New Combinations Improve Survival in Prostate Cancer

The treatment landscape of metastatic and non-metastatic prostate cancer is evolving rapidly. Practice-changing results from PEACE-1 and STAMPEDE clinical trials, which evaluated new combinations of standard drugs for treating metastatic hormone/castration-sensitive prostate cancer (mCSPC) and high-risk, non-metastatic disease, respectively, were presented during the recent ESMO 2021 virtual conference Presidential Symposium.  

  • PEACE-1: Metastatic castration-sensitive prostate cancer (mCSPC)

Prostate cancer is a hormonally driven disease, and for decades androgen-deprivation therapy (ADT), which is intended to lower testosterone levels, has been the prevailing therapeutic strategy for mCSPC. In recent years, clinical trials have showed that the addition of docetaxel or androgen receptor pathway inhibitors – such as abiraterone acetate, enzalutamide, and apalutamide – to ADT improves survival compared with ADT alone, and these combinations are now standard of care (SOC). The phase III PEACE-1 trial investigated the effect of the triple combination of ADT, docetaxel, and abiraterone acetate (used with prednisolone; AAP) on patient outcomes, and results from the study were presented by Karim Fizazi, MD, PhD (University of Paris-Saclay, Paris, France). The study had a 2×2 factorial design and included 1173 patients with untreated mCSPC. At the time of analysis, the median follow-up was 4.4 years. The results showed that the addition of AAP to docetaxel plus ADT extended median radiographic progression-free survival (rPFS) by 2.5 years (4.5 vs 2.0 years; hazard ratio [HR], 0.5; P<0.0001). Overall survival (OS) was also improved, with a 25% reduction in the risk of death compared with ADT plus docetaxel treatment (OS not estimable [NE] vs 4.4 years; HR, 0.75, P=0.017). In men with high-volume metastases, OS was 5.1 vs 3.5 years, respectively (HR, 0.72; P=0.019), translating to a lifetime gain of 1.5 years for patients with aggressive disease. The data for men with low-volume metastases are not yet mature, and the trial is ongoing to evaluate the survival benefit in this patient population. There were no apparent synergistic side effects associated with the addition of abiraterone to docetaxel plus ADT combination, with very few severe side effects reported. Dr Fizazi concluded that these data are practice changing and that patients with high-volume mCSPC should now be offered the triple combination.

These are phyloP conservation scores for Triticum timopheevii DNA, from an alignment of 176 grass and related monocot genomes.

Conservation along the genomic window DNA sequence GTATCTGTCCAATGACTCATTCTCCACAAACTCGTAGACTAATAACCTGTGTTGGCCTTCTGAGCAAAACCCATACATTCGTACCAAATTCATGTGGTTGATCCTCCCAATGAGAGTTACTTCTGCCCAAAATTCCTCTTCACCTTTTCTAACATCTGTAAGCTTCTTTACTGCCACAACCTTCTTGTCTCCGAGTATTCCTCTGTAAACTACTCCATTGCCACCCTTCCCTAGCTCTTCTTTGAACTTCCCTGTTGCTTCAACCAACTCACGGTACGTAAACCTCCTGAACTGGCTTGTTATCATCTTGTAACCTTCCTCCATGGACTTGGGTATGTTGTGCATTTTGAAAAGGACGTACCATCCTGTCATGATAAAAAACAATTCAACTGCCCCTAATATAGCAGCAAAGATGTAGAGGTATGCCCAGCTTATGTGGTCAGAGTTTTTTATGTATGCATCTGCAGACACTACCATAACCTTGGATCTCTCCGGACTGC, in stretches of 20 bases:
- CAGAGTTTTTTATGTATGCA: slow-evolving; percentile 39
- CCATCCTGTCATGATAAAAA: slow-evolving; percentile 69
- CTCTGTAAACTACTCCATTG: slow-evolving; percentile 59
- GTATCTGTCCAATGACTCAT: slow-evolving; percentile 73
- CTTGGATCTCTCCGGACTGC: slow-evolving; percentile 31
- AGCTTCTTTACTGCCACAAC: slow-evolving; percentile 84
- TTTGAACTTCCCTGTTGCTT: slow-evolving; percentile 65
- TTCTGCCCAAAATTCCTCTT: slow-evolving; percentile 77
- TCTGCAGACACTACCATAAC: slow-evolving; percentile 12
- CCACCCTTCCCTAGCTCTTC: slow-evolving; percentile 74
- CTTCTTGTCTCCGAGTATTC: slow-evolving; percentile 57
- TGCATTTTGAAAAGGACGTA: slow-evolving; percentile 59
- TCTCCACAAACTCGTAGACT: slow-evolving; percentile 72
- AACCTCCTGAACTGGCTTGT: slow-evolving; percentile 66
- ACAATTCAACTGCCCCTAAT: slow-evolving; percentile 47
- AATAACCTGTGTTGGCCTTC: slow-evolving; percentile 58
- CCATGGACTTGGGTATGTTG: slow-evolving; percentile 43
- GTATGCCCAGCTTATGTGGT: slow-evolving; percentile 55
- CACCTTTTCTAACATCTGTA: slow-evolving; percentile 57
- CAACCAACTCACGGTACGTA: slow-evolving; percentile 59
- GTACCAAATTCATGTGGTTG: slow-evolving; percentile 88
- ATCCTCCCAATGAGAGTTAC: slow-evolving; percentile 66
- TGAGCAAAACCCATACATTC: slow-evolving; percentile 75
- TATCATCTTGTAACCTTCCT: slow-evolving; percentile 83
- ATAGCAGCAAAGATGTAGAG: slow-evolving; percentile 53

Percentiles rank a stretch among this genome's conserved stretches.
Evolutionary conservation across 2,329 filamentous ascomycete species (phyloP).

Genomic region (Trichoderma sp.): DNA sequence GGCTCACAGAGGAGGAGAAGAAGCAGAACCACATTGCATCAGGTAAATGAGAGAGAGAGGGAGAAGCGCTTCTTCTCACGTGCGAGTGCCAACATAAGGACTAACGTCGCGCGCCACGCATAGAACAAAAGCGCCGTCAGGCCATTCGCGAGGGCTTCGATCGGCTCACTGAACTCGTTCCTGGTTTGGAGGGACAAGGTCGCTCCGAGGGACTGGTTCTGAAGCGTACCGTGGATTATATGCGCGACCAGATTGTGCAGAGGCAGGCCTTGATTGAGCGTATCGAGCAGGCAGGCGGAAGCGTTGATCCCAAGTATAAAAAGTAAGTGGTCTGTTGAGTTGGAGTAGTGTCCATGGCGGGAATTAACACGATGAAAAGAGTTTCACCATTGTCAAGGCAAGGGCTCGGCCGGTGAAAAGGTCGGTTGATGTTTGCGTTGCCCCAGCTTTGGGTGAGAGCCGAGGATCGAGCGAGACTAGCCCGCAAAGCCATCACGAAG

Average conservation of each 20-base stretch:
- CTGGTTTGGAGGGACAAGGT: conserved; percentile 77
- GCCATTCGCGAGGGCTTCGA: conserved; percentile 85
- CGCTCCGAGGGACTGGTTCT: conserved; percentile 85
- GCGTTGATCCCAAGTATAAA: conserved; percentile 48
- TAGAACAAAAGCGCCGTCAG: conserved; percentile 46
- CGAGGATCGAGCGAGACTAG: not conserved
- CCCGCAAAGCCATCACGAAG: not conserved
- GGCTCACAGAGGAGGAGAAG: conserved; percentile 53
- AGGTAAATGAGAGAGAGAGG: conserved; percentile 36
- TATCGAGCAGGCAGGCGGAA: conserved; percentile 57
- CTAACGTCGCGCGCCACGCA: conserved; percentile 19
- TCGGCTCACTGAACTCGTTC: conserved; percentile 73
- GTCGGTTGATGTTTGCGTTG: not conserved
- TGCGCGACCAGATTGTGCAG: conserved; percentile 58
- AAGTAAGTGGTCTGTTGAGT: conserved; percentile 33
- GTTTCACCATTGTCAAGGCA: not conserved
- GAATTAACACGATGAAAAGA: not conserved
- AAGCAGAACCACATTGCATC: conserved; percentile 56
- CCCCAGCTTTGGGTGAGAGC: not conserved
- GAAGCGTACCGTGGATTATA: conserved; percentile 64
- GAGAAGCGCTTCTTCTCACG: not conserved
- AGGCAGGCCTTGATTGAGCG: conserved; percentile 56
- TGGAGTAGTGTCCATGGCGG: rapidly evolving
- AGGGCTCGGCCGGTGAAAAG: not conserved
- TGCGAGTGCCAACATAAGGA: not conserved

• STAMPEDE: High-risk M0 prostate cancer

For patients with non-metastatic high-risk prostate cancer (M0 PCa), the combination of ADT for 3 years and local radiotherapy has been shown to improve patient outcomes vs either treatment alone and is the established SOC; however, post-treatment failure rates remain high. The addition of docetaxel failed to prolong survival. It is known that adding second-generation anti-androgens to ADT improves outcomes for patients with metastatic prostate cancer (M1 PCa), but there is a question whether this combinatorial approach provides benefits for high-risk M0 PCa. This question was evaluated in the STAMPEDE trial, which uses a multi-arm, multi-stage platform design. In the trial, 1974 men with high-risk M0 PCa were randomized to receive ADT (SOC) or ADT plus AAP with/without enzalutamide (ENZ). The median follow-up was 6 years. The results, which were presented by Gerhardt Attard, MD, PhD (University College London, London, UK), showed that addition of 2 years of AAP to ADT significantly improved metastasis-free survival (MFS; HR, 0.53; P=2.9 x10-11) and OS (HR, 0.60; P=9.3×10-7) compared with ADT alone, with an improvement in the 6-year rate of MFS from 69% to 82% and survival from 77% to 86%, respectively. The 6-year prostate cancer-specific survival was also improved (from 85% to 93%). Of note, the addition of ENZ to AAP had no discernible effect on efficacy but increased toxicity. Dr Attard concluded that the addition of 2 years of AAP to ADT significantly improved MFS and OS in high-risk M0 PCa patients and should be considered a new standard of care for these patients. He noted that a shorter treatment duration may be as effective, but that it was not evaluated in the trial.

Dr. Eleni Efstathiou (University of Texas MD Anderson Cancer Center, Houston, Texas, US), the discussant for both the PEACE-1 and STAMPEDE abstracts, commented that the data are clinically meaningful and should lead to a change in practice for high-risk M0 PCa, and to a significant degree for metastatic hormone-sensitive PCa. She concluded that “earlier combinatorial treatment with ‘enhanced’ androgen signaling inhibition is now a requirement for men with (advanced) hormone-sensitive prostate cancer” and emphasized that physicians should be adapting their practice based on the data, given that these agents are available.

Fizazi K, et al. ESMO 2021; Asbtract LBA5_PR
Attard G, et al. ESMO 2021; Abstract LBA4_PR